Imagine I have a huge stack of coins and flip them one after another. These are fair coins, with a 50:50 chance of coming up heads or tails.

First of all I flip the coins one after another (leaving the flipped coins on the table) until the sequence H T H comes up. At that point I stop and count the coins. Then I repeat this experiment many times.

For the second part I again flip the coins, leaving them on the table, until the sequence H T T comes up. At that point I stop and count the coins. Then I repeat the experiment many times.

On average would you expect it to take more flips to produce H T H, more flips to produce H T T or the same number of flips?

Common sense says this is pretty obvious. It's the same number of flips. And certainly if I take three coins and flip them, there's the same chance of H T H or H T T coming up. But, remarkably, things are different in the experiment above. On average you will take fewer flips to produce H T T than you would to to produce H T H.

Just take a moment to think how that might be possible.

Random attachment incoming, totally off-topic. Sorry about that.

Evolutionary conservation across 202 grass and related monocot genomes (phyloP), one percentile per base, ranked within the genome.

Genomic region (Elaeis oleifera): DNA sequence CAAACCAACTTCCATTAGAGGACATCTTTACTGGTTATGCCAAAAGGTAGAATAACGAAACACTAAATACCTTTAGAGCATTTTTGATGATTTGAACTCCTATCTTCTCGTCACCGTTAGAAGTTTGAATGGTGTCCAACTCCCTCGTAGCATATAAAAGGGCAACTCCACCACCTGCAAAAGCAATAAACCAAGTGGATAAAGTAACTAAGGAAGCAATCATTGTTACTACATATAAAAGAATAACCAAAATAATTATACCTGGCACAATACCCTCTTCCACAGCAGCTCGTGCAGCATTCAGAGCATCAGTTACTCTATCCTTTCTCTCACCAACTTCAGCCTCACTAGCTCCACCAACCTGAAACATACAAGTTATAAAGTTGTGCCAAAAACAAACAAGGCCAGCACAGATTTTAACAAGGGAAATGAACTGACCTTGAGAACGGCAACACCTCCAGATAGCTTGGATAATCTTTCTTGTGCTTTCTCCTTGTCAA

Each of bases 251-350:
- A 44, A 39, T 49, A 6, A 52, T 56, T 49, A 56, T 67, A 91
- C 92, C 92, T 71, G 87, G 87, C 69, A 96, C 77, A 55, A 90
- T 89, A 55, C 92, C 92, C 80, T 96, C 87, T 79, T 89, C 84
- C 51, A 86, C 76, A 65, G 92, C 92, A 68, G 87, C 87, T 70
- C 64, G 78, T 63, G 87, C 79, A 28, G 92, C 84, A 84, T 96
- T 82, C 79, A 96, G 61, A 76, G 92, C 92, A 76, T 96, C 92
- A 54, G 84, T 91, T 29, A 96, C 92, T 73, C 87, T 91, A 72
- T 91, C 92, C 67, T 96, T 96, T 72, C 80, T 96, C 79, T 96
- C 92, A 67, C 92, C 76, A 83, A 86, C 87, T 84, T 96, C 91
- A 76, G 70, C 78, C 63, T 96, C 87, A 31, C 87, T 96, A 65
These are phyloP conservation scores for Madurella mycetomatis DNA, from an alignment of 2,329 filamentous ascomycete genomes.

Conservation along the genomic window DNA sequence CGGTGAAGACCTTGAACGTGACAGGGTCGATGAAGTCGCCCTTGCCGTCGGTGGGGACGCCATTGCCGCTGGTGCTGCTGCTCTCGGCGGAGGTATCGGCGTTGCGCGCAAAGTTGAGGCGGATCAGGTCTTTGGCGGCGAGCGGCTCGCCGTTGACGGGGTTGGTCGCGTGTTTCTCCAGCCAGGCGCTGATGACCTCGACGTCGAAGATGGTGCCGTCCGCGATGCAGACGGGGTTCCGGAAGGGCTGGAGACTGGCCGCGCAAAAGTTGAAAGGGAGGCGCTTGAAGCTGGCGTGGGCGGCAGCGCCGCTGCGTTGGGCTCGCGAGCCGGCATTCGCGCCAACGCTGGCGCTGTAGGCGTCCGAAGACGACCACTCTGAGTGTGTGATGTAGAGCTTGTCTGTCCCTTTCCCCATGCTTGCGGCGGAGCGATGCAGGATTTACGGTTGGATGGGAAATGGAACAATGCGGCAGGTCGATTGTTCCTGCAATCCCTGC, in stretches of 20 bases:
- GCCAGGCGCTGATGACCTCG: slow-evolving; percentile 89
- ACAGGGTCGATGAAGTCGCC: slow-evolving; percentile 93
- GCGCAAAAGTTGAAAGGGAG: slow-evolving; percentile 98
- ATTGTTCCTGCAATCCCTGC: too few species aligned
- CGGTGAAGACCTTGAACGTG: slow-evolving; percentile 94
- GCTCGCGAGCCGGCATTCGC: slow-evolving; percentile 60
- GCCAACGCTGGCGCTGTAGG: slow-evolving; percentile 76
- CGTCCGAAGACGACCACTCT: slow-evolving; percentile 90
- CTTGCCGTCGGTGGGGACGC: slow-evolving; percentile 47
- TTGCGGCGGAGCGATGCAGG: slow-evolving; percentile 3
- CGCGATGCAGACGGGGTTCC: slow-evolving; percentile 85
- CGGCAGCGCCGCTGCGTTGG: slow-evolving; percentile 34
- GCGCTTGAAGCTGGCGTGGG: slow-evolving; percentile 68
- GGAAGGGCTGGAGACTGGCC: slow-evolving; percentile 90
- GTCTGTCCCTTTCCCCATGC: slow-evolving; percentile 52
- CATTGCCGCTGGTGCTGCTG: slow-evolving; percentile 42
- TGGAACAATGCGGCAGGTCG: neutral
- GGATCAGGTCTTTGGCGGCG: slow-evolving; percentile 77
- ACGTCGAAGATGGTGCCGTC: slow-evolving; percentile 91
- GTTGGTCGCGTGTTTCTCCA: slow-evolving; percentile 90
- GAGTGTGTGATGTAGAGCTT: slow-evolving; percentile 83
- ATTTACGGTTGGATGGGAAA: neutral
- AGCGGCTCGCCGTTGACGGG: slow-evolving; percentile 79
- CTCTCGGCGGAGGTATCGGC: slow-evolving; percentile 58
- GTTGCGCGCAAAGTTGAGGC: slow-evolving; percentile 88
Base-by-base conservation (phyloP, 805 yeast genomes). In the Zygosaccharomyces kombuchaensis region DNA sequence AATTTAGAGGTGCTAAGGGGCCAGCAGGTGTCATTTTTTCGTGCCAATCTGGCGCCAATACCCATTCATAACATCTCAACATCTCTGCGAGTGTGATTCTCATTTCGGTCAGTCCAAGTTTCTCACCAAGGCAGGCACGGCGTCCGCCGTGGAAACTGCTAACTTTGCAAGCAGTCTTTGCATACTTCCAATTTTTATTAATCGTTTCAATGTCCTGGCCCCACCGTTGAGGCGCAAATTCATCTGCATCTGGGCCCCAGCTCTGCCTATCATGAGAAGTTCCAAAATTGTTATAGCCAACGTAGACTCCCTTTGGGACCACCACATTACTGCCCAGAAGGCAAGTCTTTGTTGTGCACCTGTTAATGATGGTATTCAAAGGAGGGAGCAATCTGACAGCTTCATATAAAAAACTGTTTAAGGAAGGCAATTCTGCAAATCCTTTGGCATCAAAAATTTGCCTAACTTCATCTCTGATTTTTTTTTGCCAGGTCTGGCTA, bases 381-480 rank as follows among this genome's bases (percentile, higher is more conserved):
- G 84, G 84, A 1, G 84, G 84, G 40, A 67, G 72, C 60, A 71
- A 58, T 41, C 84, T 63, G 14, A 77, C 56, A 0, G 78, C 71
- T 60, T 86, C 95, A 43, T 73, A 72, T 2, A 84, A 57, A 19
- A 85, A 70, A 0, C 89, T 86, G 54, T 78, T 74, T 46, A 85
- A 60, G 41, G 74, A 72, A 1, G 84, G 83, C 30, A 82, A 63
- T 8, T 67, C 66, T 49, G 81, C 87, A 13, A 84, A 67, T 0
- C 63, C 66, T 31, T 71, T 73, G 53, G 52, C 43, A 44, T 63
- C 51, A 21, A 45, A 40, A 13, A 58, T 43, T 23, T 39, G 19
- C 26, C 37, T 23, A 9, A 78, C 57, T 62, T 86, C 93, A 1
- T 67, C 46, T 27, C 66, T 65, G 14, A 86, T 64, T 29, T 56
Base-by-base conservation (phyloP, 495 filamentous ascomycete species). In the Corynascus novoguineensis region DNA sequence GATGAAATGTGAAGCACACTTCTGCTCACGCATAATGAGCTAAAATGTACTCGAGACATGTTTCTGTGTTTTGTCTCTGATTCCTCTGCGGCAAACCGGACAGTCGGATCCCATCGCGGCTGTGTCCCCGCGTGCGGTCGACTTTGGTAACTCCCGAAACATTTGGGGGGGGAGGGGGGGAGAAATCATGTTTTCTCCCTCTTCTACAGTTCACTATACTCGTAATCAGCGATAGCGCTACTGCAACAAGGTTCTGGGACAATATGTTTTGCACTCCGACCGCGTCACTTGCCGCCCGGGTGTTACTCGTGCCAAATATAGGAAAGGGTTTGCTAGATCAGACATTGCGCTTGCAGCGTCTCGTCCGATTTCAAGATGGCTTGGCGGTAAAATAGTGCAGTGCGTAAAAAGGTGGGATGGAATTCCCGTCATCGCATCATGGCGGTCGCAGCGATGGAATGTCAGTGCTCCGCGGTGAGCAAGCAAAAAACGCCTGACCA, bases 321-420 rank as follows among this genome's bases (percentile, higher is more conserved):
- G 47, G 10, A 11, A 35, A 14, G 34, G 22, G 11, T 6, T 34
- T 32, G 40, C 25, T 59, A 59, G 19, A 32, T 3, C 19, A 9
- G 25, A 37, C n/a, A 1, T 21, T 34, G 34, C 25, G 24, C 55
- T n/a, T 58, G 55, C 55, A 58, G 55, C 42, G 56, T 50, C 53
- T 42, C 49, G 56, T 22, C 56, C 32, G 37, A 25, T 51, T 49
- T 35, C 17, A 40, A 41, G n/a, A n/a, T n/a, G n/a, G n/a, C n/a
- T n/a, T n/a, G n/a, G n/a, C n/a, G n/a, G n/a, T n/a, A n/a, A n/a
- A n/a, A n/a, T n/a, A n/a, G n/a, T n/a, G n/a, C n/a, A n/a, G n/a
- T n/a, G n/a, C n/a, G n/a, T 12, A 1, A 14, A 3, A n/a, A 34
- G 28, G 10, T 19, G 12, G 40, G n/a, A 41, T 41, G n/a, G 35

Here's the sneaky probabalistic component that isn't obvious: in both cases, you need the sequence H T to come up first. Now imagine that you then get the

*wrong*face on the next flip. So if you were looking for H T H you actually get H T T and vice versa. With this starting point, H T T has an advantage. If you were looking for H T T, and actually got H T H, then the last coin in the sequence is H. So you only need T T to complete your sequence. If you were looking for H T H and actually got H T T, then the last coin the sequence is T, so you need all three of H T H to complete the sequence.

The reason H T T does better is that the sequence of faces that

*isn't*correct ends in the face that starts your sequence. For H T H, the wrong result produces a bad starting point, so you have to run the exercise that bit longer.